Interview with Alberto Mesirca (April 2019)
Welcome back to the blog Neuguitars.com, Alberto. You have recently released a new cd in duo with the flutist Daniele Ruggeri, “Music for flute and guitar” by Brilliant Classic. This record sees your return to contemporary music, do you want to talk about it?
Thank you very much Andrea, certainly: this record is the result of a collaboration, already started some years ago, with the great flutist Daniele Ruggieri. Thanks to my work with Claudio Ambrosini I came into contact with the members of the Ex Novo Ensemble, and after a first concert at the Sale Apollinee in Venice I started a great friendship with Daniele, and together we are trying to develop a research work, rediscovering the unusual repertoire and development through the request to contemporary composers to compose for the flute-guitar duo. This project in particular is dedicated to American authors who have ventured into writing for this duo, from Terry Riley to George Rochberg, and around their monumental works (in my opinion, “Muse of Fire” and “Ora Pro Nobis” by Rochberg are real masterpieces) we have created a program that also involves the American solo repertoire dedicated to our instruments.
Why did you choose Brilliant Classic as a label for this album?
We have both collaborated with Brilliant for the realization of other past projects, and we found an enthusiastic support in Pieter Van Winkel, chief of the label. In my opinion, Brilliant is an excellent label, with worldwide distribution, at reasonable prices, and present in all the major digital platforms: it covers a very wide range of users, and therefore, if we already know that today you don’t get richer from selling records, at least we know that through Brilliant the visibility of the program we present is excellent.
How did you choose the repertoire? Apart from the Cantos Desiertos by Terry Riley, they are mostly not well known music …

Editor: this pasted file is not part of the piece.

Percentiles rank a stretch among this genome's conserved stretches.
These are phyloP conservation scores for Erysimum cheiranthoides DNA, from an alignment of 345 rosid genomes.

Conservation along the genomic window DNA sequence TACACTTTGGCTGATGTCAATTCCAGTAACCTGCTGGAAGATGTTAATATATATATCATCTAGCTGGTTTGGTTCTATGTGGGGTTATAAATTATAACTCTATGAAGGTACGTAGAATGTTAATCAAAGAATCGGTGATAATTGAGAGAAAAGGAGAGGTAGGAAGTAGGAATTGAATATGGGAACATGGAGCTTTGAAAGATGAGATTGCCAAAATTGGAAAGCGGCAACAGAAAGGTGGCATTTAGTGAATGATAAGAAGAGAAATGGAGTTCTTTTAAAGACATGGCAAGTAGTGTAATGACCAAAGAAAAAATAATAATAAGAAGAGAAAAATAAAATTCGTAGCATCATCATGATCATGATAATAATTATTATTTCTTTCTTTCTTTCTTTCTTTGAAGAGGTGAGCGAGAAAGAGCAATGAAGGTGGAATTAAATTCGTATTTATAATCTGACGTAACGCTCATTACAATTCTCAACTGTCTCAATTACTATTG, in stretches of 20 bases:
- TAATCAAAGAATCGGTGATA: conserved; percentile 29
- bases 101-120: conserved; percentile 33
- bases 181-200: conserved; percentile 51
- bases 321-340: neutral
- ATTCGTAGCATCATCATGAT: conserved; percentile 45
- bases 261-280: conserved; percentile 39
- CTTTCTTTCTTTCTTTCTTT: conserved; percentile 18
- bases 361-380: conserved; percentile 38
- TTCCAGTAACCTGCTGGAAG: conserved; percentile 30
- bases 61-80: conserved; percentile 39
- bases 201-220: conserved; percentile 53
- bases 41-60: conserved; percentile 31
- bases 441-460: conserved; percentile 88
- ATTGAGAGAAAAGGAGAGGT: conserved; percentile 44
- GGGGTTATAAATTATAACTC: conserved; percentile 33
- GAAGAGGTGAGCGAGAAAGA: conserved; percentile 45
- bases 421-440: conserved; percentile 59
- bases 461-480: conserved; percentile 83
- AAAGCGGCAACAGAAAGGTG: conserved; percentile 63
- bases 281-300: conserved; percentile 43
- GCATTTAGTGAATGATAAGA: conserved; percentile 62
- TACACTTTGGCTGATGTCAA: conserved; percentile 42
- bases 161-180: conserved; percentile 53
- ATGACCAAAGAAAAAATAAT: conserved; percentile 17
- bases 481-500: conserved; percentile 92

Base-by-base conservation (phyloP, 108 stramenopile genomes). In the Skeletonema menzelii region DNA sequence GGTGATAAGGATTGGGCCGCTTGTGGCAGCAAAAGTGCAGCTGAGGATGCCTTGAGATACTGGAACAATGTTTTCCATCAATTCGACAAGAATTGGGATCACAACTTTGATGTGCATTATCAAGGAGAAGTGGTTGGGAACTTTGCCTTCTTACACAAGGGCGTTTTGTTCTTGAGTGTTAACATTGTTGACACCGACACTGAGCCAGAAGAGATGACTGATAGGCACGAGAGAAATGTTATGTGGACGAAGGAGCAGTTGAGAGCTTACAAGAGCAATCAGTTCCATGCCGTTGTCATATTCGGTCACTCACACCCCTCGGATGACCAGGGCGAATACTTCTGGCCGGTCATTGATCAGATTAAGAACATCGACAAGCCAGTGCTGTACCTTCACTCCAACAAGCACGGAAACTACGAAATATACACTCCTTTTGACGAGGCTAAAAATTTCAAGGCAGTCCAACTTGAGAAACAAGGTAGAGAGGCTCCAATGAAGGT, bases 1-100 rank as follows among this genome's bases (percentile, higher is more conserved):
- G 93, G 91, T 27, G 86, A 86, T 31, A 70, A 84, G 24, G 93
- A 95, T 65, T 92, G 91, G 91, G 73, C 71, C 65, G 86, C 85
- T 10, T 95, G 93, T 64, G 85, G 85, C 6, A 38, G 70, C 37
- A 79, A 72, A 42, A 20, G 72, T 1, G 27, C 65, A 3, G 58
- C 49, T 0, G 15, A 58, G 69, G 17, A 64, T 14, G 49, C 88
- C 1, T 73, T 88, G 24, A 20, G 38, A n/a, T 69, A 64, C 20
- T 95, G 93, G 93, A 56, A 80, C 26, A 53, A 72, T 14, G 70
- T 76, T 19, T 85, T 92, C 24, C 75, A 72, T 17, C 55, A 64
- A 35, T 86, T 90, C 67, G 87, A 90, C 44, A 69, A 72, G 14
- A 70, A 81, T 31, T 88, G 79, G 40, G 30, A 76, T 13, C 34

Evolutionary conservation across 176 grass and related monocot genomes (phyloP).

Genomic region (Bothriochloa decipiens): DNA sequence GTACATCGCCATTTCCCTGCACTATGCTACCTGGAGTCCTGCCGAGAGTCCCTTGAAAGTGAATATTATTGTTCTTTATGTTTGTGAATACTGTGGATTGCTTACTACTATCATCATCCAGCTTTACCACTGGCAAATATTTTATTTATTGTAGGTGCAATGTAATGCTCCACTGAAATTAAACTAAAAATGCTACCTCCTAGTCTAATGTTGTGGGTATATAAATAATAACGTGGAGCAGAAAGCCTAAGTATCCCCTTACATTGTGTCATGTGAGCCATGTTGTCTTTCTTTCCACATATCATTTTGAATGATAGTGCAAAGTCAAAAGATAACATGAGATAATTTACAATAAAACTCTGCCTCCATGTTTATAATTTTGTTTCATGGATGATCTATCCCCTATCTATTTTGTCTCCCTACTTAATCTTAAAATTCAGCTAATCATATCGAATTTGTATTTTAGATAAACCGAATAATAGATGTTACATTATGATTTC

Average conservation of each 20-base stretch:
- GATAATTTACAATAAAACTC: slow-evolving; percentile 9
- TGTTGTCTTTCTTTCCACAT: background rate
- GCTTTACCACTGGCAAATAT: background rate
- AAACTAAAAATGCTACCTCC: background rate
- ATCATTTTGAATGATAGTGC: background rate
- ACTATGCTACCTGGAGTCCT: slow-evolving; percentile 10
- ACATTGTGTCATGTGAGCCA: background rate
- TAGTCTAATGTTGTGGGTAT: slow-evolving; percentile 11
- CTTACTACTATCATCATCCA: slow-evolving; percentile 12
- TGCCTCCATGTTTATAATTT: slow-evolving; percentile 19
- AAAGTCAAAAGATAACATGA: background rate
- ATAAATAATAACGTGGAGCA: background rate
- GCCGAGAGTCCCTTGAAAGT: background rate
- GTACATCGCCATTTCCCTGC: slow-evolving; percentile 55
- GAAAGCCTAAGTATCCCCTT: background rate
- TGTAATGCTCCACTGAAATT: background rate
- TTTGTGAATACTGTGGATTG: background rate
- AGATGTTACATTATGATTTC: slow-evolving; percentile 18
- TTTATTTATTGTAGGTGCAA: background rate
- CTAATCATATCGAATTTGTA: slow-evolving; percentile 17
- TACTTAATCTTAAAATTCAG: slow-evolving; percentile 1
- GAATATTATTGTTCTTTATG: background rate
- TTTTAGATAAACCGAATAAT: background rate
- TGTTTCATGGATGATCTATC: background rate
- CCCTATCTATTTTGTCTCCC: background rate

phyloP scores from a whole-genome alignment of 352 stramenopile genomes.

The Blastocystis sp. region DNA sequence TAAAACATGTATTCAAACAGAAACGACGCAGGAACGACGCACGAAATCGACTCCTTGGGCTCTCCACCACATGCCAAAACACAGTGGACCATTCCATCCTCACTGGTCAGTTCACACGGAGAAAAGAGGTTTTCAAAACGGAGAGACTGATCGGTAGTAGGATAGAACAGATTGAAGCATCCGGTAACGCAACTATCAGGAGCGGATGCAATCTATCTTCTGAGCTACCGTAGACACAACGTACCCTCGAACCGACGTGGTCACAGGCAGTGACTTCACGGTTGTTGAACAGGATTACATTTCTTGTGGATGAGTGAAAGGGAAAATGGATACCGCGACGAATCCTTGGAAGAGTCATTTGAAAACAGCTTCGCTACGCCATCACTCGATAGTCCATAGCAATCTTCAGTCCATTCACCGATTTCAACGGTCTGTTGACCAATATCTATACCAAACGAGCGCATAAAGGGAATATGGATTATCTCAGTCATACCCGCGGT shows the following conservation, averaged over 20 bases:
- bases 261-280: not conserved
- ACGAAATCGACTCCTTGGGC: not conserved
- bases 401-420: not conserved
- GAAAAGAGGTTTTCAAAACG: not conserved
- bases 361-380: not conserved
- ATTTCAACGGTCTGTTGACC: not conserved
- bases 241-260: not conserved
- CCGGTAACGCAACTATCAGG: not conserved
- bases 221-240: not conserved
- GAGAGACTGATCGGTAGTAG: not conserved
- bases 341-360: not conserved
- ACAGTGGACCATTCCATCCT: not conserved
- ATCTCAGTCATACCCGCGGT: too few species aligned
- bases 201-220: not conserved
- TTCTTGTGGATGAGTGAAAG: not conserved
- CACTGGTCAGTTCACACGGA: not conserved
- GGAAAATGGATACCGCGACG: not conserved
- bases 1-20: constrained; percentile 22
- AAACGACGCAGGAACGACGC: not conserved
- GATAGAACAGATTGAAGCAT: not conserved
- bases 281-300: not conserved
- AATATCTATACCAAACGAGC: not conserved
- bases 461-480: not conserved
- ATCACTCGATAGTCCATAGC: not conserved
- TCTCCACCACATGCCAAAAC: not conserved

We based ourselves on a choice of territory, in particular the American one (North American, excluding only the Golijov piece). Rochberg’s “Muse of Fire” and “Ora Pro Nobis” had not yet had an official studio recording, despite having been a great composer. Riley has also written interesting solo pieces, but this Suite is characterized by a particular melodic beauty, although the writing and the interlocking of the voices are very complex. Daniele had the brilliant idea of including the Diaphonic Suite by Ruth Crawford-Seeger, and from this idea I thought I would include some solo pieces by American authors who wrote for guitar, but that were not related to the known and already visited avant-garde , as “Changes” by Elliott Carter.
On the record, in fact, there are also three tracks for guitar only: Elegia by Mark Delprirora, Hexadactyl by Charles Wuornen and Bateau by Marc Ribot, do you want to talk about them?
Certainly. Mark Delpriora is a great American composer, guitarist and teacher, professor at the Manhattan School in New York. He has written numerous and very interesting pieces, including this Elegia, dedicated to Basil Keizer, a student of Delpriora, from a wealthy New York family and “board chairman” of the New York Philharmonic for many years, the first who had hired Boulez. The piece is linked to the poem “Lake Isle of Innsfree” by Yeats. Marc Ribot, as you know, was a very important figure for me, because thanks to his collaboration I managed to complete both the recording and the publication of the works of his master, Haitian Frantz Casséus. I thought I’d pay homage to him through the interpretation of his beautiful piece, Bateau, which I heard in an acoustic version. Charles Wuorinen is surely, among these three, the composer who prefers mostly atonalism, and his composition, with a dodecaphonic style, is very interesting, both for its melodic angularity and its rhythmic emphases.
How is your collaboration with the Berben Music Editions proceeding?
It is progressing well, depending on the pieces published or in the process of being published. We are waiting for the printing of a piece by Marcelo Nisinman, but in the meantime I have published, in collaboration with Michael Macmeeken and Chanterelle-Schott, a book, “The Chanterelle Guitar Anthology”, which includes 40 songs by authors from Sor to Segovia , with registration attached, and which will be presented at the Frankfurt MusikMesse in the coming days.
What are your next projects? Are you still working on the meeting between John Zorn’s Book of Heads and Carlo Boccadoro’s Book of Faces?
Now I’m preparing the next concerts, the next one will be with Luca Scarlini at the OGR of Turin, while Boccadoro’s work will be included in a recording project dedicated to contemporary Italian music for Edizioni Da Vinci. For Zorn I need to research again, the recordings already made are very interesting and I would like to try to give new light to the scores, without repeating the inventions of the great predecessors.